You see that grumpy looking wee girl in the front there? The one with the pudding bowl haircut? That’s me, age 6, having my photo taken for the local paper to ‘celebrate’ taking part in a month long read-a-thon at my primary school.
Despite what the photo would have you believe, I love reading. I always have.
Books are the only things I can spend money on without any sense of guilt. Even if it’s a trashy celeb biography, there’s always a part of me that hears a teacher’s or a parent’s voice in my head saying, “Ahhh, but reading is educational.” That makes it a lot easier to add another book to the already-towering pile and head towards the till.
When we moved to our new house, we had to put the vast majority of our books into storage; about 40 or 50 big boxes full. Having always lived in houses where there are bookcases everywhere, groaning under the weight of what they hold, it’s a very odd feeling to now be living without them. But at the same time it has been strangely liberating.
I’m no longer confronted on a daily basis by the shelf of shame – that one row of weighty classics that you know you really should read but you never quite get round to. It has also given me an excuse to start a new book collection to keep me going until we get our boxes back – so I’ve taken the opportunity to read things that I wouldn’t normally consider. Since Christmas, when a few kindly souls gave us books and book tokens as gifts – my fairly eclectic reading list has included The Psychopath Test, The Happiness Project, Walk the Lines, Catching Babies, and The Book Thief.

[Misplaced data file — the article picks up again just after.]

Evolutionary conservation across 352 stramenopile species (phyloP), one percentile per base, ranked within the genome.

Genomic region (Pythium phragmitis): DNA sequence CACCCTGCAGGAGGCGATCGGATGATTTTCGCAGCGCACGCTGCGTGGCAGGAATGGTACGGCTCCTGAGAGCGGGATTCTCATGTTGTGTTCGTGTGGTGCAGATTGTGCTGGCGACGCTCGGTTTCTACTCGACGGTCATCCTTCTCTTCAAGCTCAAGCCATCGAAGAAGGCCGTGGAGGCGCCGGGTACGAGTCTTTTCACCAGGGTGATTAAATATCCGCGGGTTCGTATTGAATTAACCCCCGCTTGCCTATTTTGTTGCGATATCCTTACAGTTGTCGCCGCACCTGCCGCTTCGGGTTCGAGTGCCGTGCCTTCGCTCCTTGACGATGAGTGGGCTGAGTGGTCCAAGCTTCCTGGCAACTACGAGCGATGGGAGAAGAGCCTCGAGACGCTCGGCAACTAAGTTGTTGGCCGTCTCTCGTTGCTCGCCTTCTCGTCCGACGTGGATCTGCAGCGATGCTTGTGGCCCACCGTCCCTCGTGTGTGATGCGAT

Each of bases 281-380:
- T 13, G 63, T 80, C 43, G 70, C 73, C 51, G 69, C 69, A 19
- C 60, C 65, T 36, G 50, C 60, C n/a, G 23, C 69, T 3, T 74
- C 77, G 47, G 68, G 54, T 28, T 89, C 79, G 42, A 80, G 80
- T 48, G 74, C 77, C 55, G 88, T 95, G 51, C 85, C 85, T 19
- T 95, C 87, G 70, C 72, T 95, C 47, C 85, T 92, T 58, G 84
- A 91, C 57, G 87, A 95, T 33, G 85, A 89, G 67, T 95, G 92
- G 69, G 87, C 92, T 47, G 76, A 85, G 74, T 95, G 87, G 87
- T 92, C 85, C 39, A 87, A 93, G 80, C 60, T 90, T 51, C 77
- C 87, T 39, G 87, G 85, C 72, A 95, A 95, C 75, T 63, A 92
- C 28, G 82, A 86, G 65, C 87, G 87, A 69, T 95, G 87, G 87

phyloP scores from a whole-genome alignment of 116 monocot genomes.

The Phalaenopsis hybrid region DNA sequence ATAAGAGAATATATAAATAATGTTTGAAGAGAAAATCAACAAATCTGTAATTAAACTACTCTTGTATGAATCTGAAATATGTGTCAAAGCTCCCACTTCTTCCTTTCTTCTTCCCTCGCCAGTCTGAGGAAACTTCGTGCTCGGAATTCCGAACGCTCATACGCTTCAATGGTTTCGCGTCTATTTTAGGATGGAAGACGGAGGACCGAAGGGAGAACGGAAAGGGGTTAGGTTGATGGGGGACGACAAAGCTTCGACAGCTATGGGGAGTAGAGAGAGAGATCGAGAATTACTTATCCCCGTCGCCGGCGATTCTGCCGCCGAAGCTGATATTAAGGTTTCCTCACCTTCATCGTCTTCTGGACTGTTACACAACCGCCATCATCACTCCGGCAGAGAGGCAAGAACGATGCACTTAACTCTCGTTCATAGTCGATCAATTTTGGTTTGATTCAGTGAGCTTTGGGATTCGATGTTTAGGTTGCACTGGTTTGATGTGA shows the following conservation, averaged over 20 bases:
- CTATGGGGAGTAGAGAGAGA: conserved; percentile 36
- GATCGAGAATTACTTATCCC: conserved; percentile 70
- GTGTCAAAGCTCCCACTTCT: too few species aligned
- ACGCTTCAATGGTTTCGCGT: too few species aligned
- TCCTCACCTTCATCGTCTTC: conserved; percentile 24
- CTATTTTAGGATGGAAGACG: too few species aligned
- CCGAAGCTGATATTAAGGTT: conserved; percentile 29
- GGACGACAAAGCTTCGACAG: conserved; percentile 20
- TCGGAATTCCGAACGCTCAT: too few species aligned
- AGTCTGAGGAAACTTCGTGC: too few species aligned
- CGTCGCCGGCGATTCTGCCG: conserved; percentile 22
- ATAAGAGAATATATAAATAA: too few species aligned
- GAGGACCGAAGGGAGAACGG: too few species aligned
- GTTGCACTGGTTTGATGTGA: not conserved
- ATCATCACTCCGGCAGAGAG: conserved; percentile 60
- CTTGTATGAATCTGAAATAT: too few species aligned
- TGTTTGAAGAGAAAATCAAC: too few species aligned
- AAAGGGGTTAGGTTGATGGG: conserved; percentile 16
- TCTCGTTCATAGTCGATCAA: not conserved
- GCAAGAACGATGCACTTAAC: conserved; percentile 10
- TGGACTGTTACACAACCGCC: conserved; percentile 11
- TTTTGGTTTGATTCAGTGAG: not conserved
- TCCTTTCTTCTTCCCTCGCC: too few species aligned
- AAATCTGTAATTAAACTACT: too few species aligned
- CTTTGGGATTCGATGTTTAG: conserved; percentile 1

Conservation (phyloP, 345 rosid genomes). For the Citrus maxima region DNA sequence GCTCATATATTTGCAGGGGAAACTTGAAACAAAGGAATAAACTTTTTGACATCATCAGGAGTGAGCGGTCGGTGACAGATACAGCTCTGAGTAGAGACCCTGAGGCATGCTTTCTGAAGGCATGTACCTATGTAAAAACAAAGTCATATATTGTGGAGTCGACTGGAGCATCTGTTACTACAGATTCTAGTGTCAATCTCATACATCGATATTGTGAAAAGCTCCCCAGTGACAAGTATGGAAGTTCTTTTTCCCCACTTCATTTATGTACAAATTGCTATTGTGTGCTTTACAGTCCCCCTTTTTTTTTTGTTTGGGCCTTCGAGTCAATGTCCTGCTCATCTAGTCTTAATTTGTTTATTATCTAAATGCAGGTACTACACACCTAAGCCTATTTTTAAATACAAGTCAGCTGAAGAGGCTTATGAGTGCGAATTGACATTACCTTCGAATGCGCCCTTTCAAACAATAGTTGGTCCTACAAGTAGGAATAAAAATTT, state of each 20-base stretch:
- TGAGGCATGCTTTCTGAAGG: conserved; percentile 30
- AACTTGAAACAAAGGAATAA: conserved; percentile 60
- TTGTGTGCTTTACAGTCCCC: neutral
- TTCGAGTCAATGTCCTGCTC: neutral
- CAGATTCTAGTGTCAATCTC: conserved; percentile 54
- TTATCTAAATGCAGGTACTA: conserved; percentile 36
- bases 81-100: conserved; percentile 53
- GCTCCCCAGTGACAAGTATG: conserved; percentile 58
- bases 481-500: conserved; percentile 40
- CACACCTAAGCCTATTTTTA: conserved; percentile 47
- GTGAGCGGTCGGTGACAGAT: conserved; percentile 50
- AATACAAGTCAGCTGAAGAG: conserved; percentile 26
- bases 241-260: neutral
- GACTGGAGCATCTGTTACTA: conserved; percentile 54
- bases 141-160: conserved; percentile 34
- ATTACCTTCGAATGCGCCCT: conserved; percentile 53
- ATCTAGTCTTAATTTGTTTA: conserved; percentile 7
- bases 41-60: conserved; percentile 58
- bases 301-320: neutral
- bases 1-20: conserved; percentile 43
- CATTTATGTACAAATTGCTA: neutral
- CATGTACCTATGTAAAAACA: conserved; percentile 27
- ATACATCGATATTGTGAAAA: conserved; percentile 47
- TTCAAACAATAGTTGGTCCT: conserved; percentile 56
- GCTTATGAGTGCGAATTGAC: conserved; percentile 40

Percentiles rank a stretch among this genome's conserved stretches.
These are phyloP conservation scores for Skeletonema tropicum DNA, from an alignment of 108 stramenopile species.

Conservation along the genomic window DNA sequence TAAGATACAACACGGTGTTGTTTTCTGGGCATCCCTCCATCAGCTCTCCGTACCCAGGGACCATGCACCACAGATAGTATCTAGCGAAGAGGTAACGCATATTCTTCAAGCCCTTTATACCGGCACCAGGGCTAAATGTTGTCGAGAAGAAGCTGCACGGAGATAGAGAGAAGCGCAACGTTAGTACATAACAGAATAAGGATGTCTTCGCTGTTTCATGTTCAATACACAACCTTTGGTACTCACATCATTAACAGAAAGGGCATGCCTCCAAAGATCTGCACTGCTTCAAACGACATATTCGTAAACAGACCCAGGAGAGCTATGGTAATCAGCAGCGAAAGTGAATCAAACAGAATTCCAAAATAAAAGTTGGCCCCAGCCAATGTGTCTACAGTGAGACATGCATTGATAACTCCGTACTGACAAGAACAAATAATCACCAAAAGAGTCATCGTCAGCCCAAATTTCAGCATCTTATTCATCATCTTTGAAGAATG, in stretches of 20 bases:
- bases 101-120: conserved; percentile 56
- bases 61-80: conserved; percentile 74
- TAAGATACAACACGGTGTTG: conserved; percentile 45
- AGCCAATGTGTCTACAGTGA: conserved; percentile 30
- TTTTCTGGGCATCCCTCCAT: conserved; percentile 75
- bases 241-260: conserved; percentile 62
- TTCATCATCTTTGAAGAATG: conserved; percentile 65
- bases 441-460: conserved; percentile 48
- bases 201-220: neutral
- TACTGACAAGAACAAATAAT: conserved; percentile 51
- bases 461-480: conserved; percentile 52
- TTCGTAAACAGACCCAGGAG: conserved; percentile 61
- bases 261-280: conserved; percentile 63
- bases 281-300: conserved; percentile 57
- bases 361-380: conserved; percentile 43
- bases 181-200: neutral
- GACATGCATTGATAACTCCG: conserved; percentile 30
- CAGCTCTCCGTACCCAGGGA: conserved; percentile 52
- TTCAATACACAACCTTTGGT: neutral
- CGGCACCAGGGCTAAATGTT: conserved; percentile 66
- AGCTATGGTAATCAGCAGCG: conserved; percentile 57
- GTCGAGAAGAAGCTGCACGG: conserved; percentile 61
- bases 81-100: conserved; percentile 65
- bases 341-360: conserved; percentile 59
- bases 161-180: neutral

By some twist of fate, the one box of books that we were able to keep with us was the one that contained lots of my teenage favourites that I hadn’t looked at in years. I gave away hundreds and hundreds of books when I left home and started university, and it’s something I slightly regret now – couldn’t we all do with some Judy Blume and Paula Danziger in our lives still?! But I did hold onto a couple of dozen that I really loved like Goodnight Mr Tom and Little Women – and I’m having brilliant fun re-reading those now.
I also, thankfully, had the wherewithal to hang onto some childhood favourites – like Dear Zoo, The Very Hungry Caterpillar, Harriet and the Rollercoaster, and I Want to See The Moon – which I can now enjoy reading with DorkySon. When DorkySon was just a few days old, the community midwife came round for a home visit and got a vicious fit of the giggles when she spotted him propped on DorkyDad’s knee, looking intently at a cloth book full of shapes and squiggles. “Don’t you think you’re starting him a bit early?” she said.
But honestly, I don’t think there is such a thing as too early. I think the joy you can get from reading is hard to match, and if you don’t want your kids to be intimidated by books then they need to feel comfortable with them from an early age. It thrills me that now he’s nearly three, DorkySon is such a huge fan of books. He would happily sit on the sofa all day if there were someone willing to read with him.
Now that we’ve got his love of reading covered, we just need to work on his dazzling smile. If he ever has his photo taken for a local newspaper then I want to make sure he looks a bit more enthusiastic than I did…